The Colorado Uniform Commercial Code (Colo. Rev. Stat. § 4-2-206(1)(b)) provides:

An order or other offer to buy goods for prompt or current shipment shall be construed as inviting acceptance either by a prompt promise to ship or by the prompt or current shipment of conforming or nonconforming goods, but such a shipment of nonconforming goods does not constitute an acceptance if the seller seasonably notifies the buyer that the shipment is offered only as an accommodation to the buyer.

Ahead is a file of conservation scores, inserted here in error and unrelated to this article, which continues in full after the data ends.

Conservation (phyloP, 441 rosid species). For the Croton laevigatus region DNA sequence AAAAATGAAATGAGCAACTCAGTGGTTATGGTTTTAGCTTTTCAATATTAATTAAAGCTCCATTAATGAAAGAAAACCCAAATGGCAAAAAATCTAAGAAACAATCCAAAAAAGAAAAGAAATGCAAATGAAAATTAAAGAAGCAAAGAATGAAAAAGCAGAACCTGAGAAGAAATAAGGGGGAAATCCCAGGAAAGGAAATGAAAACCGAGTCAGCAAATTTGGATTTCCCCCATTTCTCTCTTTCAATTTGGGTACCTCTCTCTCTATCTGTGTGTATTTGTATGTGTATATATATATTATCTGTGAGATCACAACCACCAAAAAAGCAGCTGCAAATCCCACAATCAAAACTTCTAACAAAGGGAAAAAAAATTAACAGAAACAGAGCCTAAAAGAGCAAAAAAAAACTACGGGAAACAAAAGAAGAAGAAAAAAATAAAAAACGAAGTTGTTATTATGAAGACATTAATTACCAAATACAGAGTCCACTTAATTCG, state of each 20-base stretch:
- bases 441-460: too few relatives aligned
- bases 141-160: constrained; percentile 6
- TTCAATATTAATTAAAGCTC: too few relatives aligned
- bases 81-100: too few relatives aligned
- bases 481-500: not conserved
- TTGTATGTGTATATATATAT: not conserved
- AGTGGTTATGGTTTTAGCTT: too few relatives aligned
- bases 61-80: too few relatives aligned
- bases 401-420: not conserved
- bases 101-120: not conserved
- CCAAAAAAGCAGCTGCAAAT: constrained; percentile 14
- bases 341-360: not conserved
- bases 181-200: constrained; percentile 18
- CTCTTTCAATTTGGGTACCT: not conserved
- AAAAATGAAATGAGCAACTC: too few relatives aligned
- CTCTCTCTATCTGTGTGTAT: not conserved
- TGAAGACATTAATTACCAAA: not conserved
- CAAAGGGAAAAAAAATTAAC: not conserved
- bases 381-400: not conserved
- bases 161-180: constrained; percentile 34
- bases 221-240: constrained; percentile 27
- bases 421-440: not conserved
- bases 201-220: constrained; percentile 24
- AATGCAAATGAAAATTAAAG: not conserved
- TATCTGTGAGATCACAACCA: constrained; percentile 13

Defendant argues that this statute should be entirely disregarded because the Central District of California ruled that “the parties have exchanged conflicting forms, ” and that therefore Section 2207 of the California Commercial Code applies. Reply [#97] at 5. However, the California court made that ruling on considering whether the parties had agreed to an arbitration clause, which is not relevant to the issue currently before this Court. See C.D. Cal. Order [#93-22] at 4-6. Furthermore, Section 2207 of the California Commercial Code is clearly not relevant here, as that section pertains solely to the issue of whether additional terms included in the acceptance of a contract are controlling. Lastly, as determined above, the Court applies Colorado substantive law in this lawsuit. Thus, the Court finds that Colo. Rev. Stat. § 4-2-206 applies here, and that there is a genuine issue of material fact regarding whether the Purchase Order and Defendant's subsequent shipment of the goods respectively constitute the requisite offer and acceptance to constitute formation of a contract. See Colo. Rev. Stat. § 4-2-206; see also LiquidMagnetix Corp. v. Therma-Stor LLC, No. 13-cv-3151-WJM-KMT, 2014 WL 1389984, at *2 (D. Colo. April 9, 2014) (finding a contract where purchase orders constituted offers and shipment of the goods constituted acceptance). To the extent that Defendant argues that Revision 3 of the Purchase Order does not represent the terms ...